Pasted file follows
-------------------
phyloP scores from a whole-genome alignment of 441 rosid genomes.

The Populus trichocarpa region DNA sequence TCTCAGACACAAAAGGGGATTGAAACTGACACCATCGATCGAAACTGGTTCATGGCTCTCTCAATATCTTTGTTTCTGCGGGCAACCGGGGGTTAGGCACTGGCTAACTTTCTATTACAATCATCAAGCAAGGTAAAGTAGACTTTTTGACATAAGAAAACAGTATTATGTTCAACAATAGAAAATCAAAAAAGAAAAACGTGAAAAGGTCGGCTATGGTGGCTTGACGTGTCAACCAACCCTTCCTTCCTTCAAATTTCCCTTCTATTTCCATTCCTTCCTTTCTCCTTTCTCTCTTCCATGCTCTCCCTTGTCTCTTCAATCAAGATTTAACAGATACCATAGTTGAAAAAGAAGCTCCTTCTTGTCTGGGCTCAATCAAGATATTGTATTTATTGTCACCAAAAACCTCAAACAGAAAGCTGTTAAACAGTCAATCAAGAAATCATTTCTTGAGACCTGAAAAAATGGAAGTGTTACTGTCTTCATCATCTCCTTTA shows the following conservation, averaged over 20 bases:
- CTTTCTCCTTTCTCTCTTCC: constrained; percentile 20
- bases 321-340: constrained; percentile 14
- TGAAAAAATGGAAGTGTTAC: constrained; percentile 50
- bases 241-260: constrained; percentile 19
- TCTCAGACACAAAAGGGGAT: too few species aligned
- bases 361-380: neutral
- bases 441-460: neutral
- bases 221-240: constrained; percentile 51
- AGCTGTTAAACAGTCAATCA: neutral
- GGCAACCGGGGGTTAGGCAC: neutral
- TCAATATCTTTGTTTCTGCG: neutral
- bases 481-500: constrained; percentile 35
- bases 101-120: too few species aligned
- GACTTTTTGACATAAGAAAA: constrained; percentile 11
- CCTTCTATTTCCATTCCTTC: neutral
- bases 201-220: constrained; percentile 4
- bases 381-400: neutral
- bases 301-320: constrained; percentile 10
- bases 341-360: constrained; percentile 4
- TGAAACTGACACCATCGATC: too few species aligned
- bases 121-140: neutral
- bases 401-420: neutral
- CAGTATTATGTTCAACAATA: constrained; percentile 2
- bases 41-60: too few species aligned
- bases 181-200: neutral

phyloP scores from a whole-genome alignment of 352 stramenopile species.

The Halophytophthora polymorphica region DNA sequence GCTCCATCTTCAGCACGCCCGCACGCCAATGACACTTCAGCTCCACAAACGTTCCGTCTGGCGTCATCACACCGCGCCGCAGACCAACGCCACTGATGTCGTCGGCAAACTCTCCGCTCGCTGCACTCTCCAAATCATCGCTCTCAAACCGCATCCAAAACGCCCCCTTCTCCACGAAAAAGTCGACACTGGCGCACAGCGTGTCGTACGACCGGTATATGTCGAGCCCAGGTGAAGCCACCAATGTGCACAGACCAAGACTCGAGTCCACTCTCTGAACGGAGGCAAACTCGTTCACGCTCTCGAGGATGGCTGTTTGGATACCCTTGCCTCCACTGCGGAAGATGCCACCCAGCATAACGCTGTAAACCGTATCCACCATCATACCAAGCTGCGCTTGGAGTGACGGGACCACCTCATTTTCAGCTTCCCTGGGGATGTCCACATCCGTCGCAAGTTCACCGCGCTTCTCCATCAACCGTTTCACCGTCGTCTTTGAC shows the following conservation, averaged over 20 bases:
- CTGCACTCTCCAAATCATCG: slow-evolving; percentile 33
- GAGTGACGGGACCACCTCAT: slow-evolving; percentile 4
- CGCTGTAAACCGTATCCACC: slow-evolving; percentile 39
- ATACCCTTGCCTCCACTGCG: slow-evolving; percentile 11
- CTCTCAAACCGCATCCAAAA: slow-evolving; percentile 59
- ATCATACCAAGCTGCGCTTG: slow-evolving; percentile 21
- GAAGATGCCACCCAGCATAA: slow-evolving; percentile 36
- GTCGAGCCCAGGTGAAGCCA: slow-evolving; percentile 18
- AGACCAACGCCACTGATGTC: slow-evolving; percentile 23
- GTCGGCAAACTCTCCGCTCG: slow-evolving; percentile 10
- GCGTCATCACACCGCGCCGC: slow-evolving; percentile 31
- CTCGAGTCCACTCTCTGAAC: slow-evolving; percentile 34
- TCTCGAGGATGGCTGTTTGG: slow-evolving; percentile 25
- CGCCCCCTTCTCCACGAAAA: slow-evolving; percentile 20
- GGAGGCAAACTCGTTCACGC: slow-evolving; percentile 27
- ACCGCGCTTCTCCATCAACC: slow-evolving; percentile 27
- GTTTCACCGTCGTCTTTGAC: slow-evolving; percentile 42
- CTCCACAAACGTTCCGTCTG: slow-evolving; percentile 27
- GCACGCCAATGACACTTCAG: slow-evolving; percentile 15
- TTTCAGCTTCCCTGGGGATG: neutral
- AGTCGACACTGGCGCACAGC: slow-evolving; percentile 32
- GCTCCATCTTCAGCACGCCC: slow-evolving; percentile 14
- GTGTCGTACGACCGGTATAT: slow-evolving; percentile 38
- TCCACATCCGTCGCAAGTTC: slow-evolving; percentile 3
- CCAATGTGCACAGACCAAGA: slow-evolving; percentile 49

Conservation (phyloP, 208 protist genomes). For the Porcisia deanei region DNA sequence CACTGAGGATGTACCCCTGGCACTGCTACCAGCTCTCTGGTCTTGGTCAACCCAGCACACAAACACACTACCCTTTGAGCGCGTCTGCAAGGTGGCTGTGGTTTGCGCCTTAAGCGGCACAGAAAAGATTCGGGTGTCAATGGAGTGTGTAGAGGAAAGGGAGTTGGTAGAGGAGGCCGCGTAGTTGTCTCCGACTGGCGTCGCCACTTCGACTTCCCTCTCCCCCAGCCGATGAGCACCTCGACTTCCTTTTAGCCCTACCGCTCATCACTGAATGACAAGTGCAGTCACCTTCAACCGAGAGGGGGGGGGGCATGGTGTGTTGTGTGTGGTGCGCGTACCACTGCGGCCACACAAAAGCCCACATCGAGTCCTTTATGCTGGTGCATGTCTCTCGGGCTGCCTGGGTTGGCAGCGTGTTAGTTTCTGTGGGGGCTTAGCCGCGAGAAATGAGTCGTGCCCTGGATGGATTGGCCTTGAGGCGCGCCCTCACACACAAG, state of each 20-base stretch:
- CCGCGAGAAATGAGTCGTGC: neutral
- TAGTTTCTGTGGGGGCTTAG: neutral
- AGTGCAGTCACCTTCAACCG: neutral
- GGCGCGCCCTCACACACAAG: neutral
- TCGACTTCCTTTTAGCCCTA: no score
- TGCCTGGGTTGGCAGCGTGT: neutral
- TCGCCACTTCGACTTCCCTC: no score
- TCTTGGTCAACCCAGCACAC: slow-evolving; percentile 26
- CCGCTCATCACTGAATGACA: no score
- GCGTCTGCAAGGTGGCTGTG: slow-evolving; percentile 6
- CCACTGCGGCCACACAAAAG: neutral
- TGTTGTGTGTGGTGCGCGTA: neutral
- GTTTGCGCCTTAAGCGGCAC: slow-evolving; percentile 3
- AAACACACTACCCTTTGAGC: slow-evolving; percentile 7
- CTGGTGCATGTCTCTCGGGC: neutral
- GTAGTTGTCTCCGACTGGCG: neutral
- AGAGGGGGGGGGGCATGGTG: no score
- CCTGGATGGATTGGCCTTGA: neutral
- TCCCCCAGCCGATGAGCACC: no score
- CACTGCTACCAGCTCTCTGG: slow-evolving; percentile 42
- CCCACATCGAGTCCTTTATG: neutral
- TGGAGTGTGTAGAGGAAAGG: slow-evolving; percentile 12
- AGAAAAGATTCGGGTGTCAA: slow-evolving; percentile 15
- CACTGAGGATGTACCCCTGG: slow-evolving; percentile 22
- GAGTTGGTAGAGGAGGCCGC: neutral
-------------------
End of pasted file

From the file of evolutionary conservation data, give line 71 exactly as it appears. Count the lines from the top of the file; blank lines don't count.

- GTAGTTGTCTCCGACTGGCG: neutral